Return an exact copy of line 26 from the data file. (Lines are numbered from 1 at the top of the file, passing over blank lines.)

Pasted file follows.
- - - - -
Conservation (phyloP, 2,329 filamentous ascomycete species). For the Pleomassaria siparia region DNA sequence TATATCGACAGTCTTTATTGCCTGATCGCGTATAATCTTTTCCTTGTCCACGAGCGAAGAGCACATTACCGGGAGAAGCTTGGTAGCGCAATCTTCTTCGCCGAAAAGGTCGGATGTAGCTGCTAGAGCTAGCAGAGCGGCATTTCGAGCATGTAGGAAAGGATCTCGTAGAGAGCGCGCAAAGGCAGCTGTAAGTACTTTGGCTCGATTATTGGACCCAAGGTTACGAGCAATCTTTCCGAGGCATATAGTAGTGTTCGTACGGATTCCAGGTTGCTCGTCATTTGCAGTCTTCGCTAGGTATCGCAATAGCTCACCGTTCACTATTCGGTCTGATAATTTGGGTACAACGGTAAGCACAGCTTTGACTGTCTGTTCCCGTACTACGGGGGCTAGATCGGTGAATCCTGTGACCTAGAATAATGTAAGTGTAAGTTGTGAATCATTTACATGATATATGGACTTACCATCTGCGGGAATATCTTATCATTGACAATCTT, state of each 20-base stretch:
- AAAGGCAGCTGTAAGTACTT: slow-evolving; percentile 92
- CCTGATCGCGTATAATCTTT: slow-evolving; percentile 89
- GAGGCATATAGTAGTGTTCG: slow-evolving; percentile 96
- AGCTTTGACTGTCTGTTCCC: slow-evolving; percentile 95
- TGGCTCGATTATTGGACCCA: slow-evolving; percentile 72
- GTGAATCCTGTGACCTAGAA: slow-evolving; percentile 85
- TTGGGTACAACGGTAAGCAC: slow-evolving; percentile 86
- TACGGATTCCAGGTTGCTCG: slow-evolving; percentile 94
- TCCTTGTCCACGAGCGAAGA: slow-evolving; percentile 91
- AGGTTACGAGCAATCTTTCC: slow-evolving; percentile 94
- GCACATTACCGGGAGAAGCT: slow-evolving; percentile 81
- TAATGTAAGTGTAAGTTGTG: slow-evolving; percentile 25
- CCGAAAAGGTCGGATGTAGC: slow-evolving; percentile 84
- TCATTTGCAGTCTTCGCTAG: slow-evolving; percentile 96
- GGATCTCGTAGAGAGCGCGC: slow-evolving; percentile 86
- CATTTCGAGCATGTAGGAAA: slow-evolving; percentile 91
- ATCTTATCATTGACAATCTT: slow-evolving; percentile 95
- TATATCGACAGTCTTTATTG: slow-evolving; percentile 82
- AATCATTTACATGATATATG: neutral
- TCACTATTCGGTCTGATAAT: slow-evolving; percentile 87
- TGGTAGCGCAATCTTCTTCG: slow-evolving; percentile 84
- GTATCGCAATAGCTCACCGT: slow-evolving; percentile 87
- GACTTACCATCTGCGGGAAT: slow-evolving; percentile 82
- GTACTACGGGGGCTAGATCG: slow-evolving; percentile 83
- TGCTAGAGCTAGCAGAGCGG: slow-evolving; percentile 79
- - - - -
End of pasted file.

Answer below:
- TGCTAGAGCTAGCAGAGCGG: slow-evolving; percentile 79